For the addin PCIe Xeon Phi, there's a uOS linux variant embedded on the card. Drivers to talk to it from the host OS are needed Or something like that. Supposedly there are Windows drivers for it. There appears to also be Linux host support. The license is for Intel's Parallel Studio and related tools.

Puget Systems has some old articles about it. https://www.pugetsystems.com/all_hpc.php?query=phi

Last fiddled with by kriesel on 2020-07-24 at 02:41
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Old 2020-07-24, 20:58   #8
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Quote:
Originally Posted by kriesel View Post
For the addin PCIe Xeon Phi, there's a uOS linux variant embedded on the card. Drivers to talk to it from the host OS are needed Or something like that. Supposedly there are Windows drivers for it. There appears to also be Linux host support. The license is for Intel's Parallel Studio and related tools.

Puget Systems has some old articles about it. https://www.pugetsystems.com/all_hpc.php?query=phi
Well, for under $100, it seems worth a try - I'd snap it up but I'm fresh out of full-width PCI slots in my 2 systems.

I just contacted the seller re. driver and other-software support, reply said they'd been referring people to this Intel page -- Looks like both Linux and Windows support stacks there, The Linux ones involve specific enterprise-server distros, but I see no licensing hurdles.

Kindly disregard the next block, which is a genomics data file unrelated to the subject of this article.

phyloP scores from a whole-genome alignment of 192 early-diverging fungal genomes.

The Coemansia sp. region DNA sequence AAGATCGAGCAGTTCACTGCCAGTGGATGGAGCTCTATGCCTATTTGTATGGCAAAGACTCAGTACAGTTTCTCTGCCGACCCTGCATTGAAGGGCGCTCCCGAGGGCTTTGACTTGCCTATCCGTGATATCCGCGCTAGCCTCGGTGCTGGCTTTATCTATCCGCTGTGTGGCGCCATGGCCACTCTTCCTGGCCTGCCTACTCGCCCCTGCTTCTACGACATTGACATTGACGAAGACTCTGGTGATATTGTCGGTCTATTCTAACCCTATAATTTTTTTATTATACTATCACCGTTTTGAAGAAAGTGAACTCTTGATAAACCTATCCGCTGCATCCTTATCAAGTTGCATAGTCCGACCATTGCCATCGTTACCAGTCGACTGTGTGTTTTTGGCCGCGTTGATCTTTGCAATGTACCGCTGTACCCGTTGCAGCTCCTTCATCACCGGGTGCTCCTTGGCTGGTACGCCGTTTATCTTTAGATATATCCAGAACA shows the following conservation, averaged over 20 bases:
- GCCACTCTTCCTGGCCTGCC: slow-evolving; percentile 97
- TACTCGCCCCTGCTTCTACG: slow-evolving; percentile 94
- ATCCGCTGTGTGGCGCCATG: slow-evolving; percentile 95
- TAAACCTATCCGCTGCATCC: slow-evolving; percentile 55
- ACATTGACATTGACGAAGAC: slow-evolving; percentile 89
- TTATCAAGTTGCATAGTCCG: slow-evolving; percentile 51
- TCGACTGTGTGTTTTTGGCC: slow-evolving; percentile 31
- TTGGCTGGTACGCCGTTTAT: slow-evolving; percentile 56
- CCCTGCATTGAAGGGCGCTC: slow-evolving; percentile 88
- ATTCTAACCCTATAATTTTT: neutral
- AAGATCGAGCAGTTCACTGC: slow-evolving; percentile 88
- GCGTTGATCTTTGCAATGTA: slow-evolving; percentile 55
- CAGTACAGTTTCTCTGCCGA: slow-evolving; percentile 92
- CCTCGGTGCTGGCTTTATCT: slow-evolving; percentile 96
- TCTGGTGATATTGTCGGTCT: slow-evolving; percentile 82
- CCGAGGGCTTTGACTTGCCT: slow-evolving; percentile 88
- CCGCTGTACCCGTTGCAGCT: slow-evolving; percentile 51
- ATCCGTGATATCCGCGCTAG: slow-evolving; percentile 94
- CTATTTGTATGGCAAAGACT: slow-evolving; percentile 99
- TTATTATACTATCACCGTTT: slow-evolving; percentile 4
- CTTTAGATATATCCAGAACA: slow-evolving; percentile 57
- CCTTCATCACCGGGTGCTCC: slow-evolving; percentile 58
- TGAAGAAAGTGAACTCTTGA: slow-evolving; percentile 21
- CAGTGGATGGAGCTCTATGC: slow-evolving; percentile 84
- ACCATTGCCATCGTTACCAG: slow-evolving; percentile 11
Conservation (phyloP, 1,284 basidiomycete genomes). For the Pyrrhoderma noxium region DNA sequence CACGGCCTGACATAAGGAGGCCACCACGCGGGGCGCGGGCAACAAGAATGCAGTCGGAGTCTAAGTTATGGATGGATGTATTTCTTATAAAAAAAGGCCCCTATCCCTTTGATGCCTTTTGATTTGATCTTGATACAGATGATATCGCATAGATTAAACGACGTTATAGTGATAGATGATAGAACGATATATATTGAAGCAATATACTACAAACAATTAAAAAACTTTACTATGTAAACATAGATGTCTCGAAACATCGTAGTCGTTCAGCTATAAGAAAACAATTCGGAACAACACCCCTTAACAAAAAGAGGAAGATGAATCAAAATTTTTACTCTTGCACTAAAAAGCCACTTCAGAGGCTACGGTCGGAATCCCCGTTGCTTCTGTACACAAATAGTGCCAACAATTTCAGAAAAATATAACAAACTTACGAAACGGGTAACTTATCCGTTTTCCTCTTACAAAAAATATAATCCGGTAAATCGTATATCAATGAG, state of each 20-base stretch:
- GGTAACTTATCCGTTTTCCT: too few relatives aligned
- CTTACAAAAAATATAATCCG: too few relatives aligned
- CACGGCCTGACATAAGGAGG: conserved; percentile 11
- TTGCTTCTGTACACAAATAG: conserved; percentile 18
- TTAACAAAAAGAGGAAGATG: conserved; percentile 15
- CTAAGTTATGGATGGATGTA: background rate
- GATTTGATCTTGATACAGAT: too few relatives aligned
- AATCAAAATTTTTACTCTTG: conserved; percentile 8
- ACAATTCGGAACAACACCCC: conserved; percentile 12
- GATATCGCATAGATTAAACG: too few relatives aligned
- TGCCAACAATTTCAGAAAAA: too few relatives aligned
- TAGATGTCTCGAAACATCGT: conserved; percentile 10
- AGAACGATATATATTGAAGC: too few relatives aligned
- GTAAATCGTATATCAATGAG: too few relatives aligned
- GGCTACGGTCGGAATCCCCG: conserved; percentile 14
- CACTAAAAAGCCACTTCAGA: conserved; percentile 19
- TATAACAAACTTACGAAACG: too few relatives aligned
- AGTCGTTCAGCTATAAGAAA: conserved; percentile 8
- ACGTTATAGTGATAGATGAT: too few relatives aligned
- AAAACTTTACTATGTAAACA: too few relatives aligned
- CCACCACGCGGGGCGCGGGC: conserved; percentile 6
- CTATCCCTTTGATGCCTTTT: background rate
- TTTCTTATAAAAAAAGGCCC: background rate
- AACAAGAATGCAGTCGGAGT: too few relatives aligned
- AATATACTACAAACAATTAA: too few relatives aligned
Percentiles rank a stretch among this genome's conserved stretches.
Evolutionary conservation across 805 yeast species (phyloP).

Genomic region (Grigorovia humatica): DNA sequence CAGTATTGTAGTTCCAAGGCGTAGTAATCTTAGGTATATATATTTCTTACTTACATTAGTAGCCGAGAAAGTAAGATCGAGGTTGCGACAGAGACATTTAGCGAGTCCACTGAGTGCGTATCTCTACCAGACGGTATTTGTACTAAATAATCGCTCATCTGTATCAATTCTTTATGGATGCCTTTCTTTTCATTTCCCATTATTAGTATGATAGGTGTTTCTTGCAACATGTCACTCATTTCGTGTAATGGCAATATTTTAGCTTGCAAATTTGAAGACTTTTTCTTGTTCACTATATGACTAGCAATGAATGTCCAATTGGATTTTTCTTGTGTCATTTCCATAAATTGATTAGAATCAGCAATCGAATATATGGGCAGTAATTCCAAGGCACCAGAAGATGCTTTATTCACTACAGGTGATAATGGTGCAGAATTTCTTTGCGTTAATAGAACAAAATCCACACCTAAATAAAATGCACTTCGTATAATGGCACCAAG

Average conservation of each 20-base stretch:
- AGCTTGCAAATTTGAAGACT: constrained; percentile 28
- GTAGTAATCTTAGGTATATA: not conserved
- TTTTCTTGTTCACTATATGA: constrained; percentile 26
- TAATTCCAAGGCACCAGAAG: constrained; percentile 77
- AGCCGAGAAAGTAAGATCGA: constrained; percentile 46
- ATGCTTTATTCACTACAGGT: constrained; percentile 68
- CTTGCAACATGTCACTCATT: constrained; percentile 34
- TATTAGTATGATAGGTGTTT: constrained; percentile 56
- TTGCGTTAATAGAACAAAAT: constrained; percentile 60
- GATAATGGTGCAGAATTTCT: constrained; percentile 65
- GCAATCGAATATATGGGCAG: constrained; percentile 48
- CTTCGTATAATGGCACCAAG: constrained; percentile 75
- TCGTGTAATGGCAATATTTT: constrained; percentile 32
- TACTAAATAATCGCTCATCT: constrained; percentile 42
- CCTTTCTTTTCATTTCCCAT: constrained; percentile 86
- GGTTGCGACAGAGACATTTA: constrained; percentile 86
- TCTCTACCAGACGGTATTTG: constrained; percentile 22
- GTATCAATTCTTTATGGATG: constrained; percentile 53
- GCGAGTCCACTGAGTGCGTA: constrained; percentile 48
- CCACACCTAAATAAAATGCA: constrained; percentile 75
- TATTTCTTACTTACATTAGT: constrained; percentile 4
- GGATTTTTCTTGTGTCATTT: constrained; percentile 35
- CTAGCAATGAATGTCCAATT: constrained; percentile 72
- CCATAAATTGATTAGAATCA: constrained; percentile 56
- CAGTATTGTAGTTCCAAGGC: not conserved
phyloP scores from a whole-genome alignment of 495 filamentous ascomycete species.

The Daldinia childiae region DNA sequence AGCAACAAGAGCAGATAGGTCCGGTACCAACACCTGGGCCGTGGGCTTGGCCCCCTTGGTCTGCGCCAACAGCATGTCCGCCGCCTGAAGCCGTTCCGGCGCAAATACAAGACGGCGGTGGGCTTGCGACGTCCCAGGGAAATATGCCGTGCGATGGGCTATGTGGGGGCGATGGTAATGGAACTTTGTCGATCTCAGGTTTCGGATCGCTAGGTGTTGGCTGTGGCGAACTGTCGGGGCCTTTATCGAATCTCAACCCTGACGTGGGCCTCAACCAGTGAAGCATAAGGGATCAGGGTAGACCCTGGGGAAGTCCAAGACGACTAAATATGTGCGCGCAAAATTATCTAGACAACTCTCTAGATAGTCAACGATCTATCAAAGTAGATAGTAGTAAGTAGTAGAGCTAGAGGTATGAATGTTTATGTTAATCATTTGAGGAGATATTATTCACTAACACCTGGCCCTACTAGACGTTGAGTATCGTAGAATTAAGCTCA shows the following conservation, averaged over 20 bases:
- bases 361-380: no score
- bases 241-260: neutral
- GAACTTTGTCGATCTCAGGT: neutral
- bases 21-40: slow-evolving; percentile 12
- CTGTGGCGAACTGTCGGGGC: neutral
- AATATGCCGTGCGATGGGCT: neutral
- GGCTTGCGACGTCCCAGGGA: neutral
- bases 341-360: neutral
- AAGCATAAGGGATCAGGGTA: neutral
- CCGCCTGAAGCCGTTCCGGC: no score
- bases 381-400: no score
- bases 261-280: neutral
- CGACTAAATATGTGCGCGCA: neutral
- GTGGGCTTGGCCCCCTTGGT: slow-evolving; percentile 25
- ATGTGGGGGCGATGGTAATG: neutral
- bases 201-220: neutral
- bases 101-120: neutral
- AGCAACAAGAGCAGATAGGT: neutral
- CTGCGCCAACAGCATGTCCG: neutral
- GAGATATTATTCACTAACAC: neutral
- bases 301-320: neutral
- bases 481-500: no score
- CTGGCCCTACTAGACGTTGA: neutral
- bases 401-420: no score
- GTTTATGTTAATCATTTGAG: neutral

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Old 2020-07-24, 21:05   #9
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Quote:
Originally Posted by ewmayer View Post
The Linux ones involve specific enterprise-server distros, but I see no licensing hurdles.
One could reasonably presume that includes RedHat, which is (legally) cloned in CentOS.

You only really need to pay for it when the PHB's insist on it (doesn't hurt that they're now owned by IBM).
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Old 2020-07-25, 12:52   #10
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https://developers.redhat.com/blog/2...now-available/
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Old 2020-07-25, 21:36   #11
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Mike, this sounds like the kind of software-stack-to-run-interesting-hardware project you enjoy, especially with the GPUs you tried out last month idled due to excess heat. If someone manages to get one of these up and running, and the throughput from running mprime or Mlucas on all cores is within 10x of a Radeon VII - which seems entirely plausible, based on my earlier runs on the GIMPS KNL, you've already broken even in terms of what even a used R7 currently costs, assuming the wattage is similar. C'mon, you know you want to...